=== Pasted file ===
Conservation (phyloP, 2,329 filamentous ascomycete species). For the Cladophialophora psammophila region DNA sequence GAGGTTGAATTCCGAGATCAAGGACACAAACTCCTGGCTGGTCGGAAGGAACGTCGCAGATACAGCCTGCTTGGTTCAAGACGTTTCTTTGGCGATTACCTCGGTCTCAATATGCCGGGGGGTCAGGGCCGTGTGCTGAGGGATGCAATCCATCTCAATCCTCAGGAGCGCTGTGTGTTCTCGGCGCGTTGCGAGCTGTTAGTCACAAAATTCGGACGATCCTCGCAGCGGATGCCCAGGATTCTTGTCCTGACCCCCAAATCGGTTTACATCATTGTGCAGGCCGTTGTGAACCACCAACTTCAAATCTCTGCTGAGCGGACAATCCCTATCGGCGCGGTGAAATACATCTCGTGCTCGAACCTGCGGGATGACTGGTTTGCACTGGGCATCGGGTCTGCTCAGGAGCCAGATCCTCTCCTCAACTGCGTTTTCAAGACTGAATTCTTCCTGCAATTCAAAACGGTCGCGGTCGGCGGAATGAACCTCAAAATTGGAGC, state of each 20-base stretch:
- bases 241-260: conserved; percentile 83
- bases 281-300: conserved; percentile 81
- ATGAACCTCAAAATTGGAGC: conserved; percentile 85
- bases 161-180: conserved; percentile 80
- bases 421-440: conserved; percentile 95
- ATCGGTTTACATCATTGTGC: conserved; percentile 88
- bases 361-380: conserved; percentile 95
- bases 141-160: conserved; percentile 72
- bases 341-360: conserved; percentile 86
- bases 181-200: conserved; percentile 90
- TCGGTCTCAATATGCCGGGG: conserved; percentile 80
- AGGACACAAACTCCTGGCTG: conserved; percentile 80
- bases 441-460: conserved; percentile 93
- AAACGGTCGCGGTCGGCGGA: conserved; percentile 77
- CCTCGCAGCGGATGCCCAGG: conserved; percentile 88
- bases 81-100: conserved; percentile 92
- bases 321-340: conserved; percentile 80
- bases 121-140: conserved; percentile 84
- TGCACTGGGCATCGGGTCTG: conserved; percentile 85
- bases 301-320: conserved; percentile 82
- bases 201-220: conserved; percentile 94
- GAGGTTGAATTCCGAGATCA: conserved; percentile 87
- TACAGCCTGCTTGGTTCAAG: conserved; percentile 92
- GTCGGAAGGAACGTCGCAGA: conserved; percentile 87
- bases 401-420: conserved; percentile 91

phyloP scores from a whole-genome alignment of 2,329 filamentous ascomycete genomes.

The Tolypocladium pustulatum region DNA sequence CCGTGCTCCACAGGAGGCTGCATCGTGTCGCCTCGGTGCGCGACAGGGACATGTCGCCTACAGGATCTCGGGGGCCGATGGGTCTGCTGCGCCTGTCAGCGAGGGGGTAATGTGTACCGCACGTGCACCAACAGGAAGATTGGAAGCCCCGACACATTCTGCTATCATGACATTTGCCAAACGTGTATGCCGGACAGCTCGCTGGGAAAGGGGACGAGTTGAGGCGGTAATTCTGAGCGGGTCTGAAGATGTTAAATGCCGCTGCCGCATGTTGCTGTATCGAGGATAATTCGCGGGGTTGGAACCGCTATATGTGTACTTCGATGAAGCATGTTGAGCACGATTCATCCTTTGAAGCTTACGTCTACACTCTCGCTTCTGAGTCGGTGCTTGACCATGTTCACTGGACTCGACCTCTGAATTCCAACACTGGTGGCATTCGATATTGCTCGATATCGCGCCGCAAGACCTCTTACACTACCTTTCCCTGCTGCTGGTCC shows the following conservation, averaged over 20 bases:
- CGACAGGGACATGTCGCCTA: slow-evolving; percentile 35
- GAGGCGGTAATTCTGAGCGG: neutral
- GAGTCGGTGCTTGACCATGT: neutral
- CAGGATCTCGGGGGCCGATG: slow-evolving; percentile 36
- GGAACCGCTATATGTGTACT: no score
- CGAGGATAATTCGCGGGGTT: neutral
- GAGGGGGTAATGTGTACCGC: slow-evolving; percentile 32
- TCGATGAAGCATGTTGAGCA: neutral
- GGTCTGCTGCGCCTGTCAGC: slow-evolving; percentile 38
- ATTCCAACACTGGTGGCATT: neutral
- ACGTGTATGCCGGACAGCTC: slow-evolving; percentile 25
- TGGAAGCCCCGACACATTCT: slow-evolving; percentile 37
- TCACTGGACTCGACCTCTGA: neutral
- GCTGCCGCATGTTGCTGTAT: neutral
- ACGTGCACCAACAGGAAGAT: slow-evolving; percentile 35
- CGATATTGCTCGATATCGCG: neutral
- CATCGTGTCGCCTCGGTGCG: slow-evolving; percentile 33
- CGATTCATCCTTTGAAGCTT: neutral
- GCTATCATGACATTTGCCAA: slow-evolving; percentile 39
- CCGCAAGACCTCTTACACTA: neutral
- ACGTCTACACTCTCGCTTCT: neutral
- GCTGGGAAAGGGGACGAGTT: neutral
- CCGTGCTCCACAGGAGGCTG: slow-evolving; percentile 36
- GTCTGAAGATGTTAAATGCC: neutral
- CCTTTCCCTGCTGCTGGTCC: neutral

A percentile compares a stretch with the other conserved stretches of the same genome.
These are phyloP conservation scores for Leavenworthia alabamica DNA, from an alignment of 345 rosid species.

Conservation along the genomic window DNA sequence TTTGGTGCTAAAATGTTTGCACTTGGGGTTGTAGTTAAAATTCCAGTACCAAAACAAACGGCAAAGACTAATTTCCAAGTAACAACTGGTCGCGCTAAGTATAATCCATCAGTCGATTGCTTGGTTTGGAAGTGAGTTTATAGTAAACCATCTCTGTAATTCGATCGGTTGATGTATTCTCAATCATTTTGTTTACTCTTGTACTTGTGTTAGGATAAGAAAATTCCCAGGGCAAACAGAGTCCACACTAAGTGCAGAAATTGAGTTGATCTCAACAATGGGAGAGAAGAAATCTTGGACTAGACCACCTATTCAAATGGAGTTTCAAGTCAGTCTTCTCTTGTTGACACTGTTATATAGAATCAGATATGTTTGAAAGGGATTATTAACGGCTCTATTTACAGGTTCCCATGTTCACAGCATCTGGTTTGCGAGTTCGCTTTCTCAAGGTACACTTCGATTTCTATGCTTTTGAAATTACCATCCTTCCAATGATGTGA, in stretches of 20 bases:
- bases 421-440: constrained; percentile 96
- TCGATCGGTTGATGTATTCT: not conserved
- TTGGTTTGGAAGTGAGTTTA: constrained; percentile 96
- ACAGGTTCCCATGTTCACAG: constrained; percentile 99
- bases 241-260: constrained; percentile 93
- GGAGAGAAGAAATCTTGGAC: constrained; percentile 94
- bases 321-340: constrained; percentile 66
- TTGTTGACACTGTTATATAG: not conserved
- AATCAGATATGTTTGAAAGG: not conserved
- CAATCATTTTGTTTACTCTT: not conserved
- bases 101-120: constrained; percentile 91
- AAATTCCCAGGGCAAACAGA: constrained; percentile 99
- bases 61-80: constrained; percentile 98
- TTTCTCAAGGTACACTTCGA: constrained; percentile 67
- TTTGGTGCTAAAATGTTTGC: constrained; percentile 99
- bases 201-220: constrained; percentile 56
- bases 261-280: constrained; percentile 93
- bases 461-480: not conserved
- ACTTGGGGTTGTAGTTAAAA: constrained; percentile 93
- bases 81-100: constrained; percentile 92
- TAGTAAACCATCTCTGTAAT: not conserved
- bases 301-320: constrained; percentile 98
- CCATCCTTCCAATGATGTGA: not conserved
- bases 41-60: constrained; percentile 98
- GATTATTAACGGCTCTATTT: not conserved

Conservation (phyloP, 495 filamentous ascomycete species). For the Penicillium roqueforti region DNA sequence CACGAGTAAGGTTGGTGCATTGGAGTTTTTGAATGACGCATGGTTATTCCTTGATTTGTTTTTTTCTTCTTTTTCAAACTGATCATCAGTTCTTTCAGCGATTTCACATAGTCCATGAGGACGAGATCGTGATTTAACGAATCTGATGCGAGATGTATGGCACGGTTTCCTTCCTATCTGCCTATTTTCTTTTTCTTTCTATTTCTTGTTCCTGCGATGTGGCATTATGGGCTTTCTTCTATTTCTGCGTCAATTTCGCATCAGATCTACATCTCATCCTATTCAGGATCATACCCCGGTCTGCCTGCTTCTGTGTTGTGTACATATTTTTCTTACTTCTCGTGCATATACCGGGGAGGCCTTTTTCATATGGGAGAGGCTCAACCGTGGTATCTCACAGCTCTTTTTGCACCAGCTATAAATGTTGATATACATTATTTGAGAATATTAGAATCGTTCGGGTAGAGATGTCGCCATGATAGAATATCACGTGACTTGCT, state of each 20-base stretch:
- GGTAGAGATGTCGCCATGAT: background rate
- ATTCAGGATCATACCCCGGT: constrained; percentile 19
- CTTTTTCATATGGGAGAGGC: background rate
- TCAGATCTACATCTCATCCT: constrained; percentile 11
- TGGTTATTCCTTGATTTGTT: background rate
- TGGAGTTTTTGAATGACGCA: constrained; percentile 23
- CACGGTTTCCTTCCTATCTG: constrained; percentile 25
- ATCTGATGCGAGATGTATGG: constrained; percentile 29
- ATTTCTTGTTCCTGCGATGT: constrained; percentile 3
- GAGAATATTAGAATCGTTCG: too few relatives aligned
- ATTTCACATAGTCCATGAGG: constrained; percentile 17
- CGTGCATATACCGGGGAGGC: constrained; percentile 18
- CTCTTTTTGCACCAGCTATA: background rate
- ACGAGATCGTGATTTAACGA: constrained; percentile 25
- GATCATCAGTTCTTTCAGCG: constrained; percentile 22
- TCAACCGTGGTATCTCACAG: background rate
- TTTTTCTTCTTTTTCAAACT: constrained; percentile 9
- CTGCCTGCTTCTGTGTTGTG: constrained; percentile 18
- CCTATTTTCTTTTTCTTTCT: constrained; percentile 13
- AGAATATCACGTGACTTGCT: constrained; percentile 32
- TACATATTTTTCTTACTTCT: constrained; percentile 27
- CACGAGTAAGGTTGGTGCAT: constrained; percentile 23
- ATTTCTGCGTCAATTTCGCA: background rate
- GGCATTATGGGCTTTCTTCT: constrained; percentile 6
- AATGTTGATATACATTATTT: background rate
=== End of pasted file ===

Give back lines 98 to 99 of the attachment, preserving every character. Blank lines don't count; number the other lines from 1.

- TCAACCGTGGTATCTCACAG: background rate
- TTTTTCTTCTTTTTCAAACT: constrained; percentile 9